This isn't confined to politics. We target self-help books and superhero movies at consumers whose habits we know, rather than do the hard work of trying to convince anyone to broaden their minds. (Did you like Sheryl Sandberg's book? Then you'll love Arianna Huffington's version, which is pretty much the same thing, right down to the catchphrase title and cover photo.) Log on to, the supermall of the confirmation culture, and you will instantly be introduced to all of the books, movies and songs that are exactly like all the others you've purchased recently.

We have more options and access to information than any society in human history, and less inclination to avail ourselves of it. Maybe we're just overwhelmed.

So tell me this: What exactly did we think the effect of all this was going to be on the generation after ours? Today's college senior was born around 1992 and developed a political awareness just as blogs and social media were bursting into the American consciousness. Did we really expect these kids to emerge from the moment with a sense of intellectual adventurism? Were they supposed to just know that the entire point of literature is to discomfort you with no warning at all?

Did we think the characteristic that F. Scott Fitzgerald cited as the hallmark of first-rate intelligence – "the ability to hold two opposed ideas in mind at the same time and retain the ability to function" – didn't have to be taught by example?

Here's the good news. First, while the loudest students have been grabbing the attention lately, anyone who spends any time on campus these days (or who reads some of the better polling of the so-called millennial generation) can tell you that a lot of younger Americans appreciate that something is wrong with the way we talk to each other, or don't. They're distrustful of old political and media institutions and eager to build a more tolerant, less fragmented society than their parents have to this point. That's to their credit.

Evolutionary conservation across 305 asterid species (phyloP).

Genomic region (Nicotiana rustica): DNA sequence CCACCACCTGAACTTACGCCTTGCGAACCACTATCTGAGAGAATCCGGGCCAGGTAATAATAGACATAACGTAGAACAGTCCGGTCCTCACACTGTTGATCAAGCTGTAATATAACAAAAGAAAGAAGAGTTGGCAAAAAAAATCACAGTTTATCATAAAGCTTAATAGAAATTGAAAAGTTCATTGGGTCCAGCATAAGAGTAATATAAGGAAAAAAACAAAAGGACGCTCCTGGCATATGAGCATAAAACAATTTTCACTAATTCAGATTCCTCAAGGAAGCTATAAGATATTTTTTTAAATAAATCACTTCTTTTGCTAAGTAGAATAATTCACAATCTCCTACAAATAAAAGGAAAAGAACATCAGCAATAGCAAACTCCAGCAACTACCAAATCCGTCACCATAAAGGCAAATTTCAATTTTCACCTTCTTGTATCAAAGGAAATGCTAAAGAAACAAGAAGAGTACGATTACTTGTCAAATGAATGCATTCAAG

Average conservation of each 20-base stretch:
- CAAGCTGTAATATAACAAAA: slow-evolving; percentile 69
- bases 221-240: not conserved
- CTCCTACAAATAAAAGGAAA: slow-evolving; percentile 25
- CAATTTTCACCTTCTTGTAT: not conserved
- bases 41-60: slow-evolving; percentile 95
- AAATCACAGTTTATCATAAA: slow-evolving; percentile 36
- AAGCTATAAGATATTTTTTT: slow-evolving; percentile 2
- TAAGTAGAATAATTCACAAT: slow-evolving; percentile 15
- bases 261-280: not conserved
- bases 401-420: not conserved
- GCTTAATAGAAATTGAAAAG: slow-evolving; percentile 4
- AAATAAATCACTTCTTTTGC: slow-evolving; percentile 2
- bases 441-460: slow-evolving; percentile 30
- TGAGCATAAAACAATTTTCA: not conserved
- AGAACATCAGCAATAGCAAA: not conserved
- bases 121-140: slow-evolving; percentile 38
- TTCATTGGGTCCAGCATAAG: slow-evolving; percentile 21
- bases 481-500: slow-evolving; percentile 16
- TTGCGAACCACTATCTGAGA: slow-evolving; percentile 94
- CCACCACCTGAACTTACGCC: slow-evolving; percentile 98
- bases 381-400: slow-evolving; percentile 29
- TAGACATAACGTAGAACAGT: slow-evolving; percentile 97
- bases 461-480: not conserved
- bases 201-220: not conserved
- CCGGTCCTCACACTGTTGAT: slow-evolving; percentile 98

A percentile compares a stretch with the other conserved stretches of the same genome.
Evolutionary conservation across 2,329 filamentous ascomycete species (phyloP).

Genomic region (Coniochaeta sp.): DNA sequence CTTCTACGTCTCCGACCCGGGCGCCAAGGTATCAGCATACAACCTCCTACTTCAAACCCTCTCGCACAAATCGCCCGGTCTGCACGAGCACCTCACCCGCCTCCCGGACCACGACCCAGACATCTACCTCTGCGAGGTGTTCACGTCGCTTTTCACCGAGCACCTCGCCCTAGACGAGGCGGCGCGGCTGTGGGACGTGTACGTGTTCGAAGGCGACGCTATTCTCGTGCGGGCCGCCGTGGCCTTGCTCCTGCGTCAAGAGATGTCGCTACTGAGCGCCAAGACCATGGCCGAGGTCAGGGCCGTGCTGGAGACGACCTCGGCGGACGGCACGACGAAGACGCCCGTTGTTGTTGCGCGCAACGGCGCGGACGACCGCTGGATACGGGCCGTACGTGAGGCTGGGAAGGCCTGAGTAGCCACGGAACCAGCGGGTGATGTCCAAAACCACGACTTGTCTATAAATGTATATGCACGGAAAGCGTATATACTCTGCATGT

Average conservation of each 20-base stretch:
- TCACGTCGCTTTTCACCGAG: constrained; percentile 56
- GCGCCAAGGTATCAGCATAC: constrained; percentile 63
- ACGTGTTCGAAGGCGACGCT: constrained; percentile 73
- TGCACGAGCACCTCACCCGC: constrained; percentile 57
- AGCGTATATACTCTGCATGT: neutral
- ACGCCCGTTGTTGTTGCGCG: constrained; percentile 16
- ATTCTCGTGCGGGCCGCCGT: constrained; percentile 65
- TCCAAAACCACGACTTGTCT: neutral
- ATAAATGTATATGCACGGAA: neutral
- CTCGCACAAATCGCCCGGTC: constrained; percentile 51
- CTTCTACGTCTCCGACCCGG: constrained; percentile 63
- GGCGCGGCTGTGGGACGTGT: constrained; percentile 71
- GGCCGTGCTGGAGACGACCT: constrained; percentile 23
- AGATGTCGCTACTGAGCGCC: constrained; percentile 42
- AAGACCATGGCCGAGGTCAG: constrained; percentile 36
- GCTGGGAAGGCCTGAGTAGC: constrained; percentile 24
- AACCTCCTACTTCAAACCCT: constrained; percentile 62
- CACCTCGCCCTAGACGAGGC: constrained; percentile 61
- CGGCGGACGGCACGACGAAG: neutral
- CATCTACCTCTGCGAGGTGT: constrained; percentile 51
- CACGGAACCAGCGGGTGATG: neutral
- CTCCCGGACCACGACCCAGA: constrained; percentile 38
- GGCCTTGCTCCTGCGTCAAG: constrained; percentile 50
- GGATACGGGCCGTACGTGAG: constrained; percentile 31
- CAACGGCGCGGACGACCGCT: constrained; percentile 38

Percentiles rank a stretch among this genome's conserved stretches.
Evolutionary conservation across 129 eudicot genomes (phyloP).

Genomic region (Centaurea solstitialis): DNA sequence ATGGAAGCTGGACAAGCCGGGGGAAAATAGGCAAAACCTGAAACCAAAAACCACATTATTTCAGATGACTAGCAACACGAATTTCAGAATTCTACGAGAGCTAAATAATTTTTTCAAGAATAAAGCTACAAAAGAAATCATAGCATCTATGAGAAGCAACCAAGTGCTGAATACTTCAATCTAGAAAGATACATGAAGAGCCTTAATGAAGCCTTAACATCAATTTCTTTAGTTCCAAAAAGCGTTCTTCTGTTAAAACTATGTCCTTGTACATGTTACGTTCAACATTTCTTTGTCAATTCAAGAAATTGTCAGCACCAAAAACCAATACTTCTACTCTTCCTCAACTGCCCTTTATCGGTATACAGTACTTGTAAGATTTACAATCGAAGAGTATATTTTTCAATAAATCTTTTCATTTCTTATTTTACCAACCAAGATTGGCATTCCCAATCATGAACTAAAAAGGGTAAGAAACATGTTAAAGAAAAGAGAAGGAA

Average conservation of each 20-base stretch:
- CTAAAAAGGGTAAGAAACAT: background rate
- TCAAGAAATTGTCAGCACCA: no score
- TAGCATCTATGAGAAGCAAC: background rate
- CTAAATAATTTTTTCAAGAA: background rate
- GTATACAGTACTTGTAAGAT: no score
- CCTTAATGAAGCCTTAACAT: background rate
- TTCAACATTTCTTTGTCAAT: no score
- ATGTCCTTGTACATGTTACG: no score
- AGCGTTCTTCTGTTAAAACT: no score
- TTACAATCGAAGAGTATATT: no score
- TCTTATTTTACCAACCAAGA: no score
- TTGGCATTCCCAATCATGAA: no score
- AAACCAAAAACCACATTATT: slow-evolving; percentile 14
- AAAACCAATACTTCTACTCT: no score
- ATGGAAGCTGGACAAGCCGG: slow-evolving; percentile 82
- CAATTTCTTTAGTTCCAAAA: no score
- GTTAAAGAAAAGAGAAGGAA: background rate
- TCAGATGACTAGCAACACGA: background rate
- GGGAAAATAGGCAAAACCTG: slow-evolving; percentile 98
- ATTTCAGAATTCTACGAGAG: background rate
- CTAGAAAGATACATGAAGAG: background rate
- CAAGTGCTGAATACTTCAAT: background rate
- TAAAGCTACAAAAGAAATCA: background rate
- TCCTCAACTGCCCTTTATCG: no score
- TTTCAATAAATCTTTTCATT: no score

Second, it's worth remembering that for all the missed opportunity around us, we're still in the infancy of the Internet culture, a moment roughly analogous to where television was in 1960. Our instinct has been to retreat into safe communities online that reinforce our convictions and banish all doubt. But media evolves, and political dialogue with it, and I'm betting we will figure out how to hear alternate (and even odious) worldviews without need for a trigger warning.

To paraphrase Martin Luther King Jr., the arc of technology is long, and it bends toward enlightenment.